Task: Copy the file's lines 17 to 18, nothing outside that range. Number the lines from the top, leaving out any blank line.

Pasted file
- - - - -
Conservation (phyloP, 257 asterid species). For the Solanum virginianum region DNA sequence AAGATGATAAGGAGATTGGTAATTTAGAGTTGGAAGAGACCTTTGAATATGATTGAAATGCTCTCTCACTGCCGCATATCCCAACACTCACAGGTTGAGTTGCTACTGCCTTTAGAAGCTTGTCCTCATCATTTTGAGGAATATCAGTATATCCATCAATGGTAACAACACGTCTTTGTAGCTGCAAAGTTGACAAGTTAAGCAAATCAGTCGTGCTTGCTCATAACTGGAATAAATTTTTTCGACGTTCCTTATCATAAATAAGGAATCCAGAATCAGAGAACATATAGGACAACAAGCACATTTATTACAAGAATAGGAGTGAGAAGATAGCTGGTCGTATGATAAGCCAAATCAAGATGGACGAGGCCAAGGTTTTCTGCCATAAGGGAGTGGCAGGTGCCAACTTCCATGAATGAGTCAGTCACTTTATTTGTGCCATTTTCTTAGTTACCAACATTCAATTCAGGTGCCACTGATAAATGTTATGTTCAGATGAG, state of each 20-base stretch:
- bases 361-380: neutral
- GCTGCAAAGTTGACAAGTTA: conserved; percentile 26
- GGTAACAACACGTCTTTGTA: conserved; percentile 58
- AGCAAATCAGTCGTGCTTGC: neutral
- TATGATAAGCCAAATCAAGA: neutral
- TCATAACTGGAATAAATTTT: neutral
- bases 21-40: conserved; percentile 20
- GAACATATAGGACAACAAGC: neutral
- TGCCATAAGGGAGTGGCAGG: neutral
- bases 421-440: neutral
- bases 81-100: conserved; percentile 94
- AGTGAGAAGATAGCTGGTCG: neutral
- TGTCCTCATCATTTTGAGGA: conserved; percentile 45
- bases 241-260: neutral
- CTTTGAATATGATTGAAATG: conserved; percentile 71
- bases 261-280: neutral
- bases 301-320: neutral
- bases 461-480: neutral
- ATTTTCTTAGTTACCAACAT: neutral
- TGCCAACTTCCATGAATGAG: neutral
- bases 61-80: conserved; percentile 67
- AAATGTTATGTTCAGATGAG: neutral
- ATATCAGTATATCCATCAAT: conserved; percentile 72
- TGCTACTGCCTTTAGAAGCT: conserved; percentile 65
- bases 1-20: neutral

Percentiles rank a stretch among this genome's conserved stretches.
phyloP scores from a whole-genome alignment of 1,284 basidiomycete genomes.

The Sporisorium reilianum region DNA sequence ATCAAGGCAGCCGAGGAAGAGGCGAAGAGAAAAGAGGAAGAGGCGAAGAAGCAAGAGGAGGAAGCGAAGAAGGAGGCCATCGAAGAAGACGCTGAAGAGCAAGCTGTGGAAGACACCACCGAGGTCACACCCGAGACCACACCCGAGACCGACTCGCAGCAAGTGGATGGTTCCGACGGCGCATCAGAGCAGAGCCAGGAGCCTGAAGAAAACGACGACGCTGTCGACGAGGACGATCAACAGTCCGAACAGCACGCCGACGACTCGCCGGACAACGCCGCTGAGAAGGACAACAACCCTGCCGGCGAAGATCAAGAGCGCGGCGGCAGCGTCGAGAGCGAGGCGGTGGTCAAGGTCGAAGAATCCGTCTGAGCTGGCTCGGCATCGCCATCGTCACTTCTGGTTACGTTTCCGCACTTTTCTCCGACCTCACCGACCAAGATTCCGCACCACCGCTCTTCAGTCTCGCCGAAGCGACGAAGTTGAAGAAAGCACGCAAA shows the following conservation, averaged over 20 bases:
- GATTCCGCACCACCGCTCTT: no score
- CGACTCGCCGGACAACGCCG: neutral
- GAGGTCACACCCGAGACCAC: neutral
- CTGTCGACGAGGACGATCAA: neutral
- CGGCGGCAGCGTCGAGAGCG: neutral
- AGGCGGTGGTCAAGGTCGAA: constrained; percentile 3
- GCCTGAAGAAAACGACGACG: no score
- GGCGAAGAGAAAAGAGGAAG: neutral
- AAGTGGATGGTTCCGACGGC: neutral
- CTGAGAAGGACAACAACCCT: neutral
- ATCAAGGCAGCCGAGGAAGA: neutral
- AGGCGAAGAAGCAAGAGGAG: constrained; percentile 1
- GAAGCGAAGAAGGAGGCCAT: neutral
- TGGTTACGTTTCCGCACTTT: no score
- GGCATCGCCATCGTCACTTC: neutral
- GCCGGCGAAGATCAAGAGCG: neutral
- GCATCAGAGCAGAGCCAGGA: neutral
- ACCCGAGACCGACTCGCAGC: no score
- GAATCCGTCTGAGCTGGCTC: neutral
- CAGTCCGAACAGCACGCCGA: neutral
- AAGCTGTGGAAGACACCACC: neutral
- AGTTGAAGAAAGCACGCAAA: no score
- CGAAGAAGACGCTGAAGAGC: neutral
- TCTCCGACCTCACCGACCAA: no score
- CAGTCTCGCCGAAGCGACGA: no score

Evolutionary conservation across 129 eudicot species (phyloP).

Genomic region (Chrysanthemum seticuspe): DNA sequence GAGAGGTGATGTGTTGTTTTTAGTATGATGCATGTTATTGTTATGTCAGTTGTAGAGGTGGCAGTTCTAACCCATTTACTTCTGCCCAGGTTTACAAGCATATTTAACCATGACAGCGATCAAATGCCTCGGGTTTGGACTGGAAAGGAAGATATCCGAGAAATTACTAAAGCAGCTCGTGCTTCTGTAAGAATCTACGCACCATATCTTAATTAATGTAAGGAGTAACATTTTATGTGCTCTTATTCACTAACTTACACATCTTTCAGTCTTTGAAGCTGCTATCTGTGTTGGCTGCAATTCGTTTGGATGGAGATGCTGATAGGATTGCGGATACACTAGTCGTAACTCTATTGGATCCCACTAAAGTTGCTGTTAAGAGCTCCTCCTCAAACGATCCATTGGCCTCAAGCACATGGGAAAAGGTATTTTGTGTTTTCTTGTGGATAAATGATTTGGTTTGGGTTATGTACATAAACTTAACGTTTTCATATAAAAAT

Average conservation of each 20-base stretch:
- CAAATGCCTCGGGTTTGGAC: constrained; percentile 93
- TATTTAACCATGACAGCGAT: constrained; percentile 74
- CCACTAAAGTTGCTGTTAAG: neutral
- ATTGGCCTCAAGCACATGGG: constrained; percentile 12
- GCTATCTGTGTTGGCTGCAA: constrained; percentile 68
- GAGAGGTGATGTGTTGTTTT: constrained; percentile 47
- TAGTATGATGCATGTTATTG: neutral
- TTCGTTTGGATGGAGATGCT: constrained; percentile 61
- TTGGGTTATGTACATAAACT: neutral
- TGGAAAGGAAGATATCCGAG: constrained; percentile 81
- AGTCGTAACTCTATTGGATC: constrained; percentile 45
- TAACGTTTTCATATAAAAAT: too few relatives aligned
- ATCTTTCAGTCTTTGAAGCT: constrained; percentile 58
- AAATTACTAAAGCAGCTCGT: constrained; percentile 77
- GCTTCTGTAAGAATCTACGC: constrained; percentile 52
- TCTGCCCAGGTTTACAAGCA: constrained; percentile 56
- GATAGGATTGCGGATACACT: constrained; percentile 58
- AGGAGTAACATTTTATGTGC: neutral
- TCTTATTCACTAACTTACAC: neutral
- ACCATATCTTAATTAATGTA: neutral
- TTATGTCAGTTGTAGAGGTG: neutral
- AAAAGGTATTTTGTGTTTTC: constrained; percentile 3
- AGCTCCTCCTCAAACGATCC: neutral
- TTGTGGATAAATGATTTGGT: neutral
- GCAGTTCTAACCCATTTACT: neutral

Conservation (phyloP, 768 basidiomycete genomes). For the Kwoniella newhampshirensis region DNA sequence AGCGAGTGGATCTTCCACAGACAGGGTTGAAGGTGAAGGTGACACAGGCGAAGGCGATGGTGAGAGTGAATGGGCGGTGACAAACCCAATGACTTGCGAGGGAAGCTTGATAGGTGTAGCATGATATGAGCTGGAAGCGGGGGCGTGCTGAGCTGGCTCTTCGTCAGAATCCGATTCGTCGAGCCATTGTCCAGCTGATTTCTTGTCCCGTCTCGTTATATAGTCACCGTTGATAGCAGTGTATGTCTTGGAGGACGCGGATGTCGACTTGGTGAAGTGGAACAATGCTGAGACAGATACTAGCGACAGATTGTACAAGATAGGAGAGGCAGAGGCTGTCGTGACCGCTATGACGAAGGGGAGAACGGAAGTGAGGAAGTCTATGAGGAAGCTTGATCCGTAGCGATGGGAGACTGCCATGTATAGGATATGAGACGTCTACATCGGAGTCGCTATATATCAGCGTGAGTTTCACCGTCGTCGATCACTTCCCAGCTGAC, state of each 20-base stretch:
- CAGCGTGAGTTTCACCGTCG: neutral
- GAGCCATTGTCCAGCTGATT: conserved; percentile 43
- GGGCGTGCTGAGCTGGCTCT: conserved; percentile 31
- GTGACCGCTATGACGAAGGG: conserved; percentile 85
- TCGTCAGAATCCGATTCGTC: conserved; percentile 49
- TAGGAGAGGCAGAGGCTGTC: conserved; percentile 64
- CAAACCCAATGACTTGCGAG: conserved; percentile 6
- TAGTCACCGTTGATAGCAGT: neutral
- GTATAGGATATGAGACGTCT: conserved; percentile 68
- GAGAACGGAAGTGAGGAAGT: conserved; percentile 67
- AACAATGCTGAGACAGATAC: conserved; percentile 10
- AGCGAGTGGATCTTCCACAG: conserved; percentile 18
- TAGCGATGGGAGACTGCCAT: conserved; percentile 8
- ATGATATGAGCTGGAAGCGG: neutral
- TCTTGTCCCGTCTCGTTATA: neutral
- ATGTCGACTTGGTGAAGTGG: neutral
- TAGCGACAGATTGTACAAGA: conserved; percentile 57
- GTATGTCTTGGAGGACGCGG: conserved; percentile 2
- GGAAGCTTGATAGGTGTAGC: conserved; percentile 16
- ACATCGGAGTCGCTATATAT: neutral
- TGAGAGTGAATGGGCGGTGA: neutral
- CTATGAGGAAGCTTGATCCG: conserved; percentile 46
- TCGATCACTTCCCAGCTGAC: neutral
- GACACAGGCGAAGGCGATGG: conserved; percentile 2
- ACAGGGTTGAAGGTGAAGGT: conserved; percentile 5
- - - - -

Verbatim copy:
- bases 261-280: neutral
- bases 301-320: neutral